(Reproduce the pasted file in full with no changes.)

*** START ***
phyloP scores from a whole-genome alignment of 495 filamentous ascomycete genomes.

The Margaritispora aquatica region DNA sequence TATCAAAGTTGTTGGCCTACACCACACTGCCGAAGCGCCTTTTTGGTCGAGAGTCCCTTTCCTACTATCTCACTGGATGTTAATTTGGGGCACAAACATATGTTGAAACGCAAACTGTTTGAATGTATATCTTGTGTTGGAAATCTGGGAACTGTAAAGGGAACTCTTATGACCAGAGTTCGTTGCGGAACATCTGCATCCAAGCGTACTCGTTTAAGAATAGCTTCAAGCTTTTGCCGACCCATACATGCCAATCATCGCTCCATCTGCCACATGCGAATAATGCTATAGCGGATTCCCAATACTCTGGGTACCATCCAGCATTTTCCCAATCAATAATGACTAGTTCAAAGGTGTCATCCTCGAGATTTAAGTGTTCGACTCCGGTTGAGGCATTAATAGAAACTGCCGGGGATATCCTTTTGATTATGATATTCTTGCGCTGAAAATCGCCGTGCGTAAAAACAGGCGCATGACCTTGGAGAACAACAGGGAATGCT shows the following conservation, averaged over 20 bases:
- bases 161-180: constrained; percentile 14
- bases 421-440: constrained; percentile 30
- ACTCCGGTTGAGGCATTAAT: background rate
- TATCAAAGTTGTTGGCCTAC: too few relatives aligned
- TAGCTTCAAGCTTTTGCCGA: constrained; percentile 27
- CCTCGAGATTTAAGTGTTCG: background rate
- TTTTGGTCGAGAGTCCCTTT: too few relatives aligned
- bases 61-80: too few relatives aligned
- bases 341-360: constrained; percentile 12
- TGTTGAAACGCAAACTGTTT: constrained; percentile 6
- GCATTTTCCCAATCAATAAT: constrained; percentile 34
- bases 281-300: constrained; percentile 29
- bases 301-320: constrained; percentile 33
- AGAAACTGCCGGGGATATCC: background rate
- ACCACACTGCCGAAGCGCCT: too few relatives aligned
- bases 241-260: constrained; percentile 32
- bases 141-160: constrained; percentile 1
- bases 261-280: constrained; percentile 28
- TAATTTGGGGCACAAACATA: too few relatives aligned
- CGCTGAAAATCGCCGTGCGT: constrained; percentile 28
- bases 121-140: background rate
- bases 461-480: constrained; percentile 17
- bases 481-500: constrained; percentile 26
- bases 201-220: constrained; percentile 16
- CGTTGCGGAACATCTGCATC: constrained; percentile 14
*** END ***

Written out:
phyloP scores from a whole-genome alignment of 495 filamentous ascomycete genomes.

The Margaritispora aquatica region DNA sequence TATCAAAGTTGTTGGCCTACACCACACTGCCGAAGCGCCTTTTTGGTCGAGAGTCCCTTTCCTACTATCTCACTGGATGTTAATTTGGGGCACAAACATATGTTGAAACGCAAACTGTTTGAATGTATATCTTGTGTTGGAAATCTGGGAACTGTAAAGGGAACTCTTATGACCAGAGTTCGTTGCGGAACATCTGCATCCAAGCGTACTCGTTTAAGAATAGCTTCAAGCTTTTGCCGACCCATACATGCCAATCATCGCTCCATCTGCCACATGCGAATAATGCTATAGCGGATTCCCAATACTCTGGGTACCATCCAGCATTTTCCCAATCAATAATGACTAGTTCAAAGGTGTCATCCTCGAGATTTAAGTGTTCGACTCCGGTTGAGGCATTAATAGAAACTGCCGGGGATATCCTTTTGATTATGATATTCTTGCGCTGAAAATCGCCGTGCGTAAAAACAGGCGCATGACCTTGGAGAACAACAGGGAATGCT shows the following conservation, averaged over 20 bases:
- bases 161-180: constrained; percentile 14
- bases 421-440: constrained; percentile 30
- ACTCCGGTTGAGGCATTAAT: background rate
- TATCAAAGTTGTTGGCCTAC: too few relatives aligned
- TAGCTTCAAGCTTTTGCCGA: constrained; percentile 27
- CCTCGAGATTTAAGTGTTCG: background rate
- TTTTGGTCGAGAGTCCCTTT: too few relatives aligned
- bases 61-80: too few relatives aligned
- bases 341-360: constrained; percentile 12
- TGTTGAAACGCAAACTGTTT: constrained; percentile 6
- GCATTTTCCCAATCAATAAT: constrained; percentile 34
- bases 281-300: constrained; percentile 29
- bases 301-320: constrained; percentile 33
- AGAAACTGCCGGGGATATCC: background rate
- ACCACACTGCCGAAGCGCCT: too few relatives aligned
- bases 241-260: constrained; percentile 32
- bases 141-160: constrained; percentile 1
- bases 261-280: constrained; percentile 28
- TAATTTGGGGCACAAACATA: too few relatives aligned
- CGCTGAAAATCGCCGTGCGT: constrained; percentile 28
- bases 121-140: background rate
- bases 461-480: constrained; percentile 17
- bases 481-500: constrained; percentile 26
- bases 201-220: constrained; percentile 16
- CGTTGCGGAACATCTGCATC: constrained; percentile 14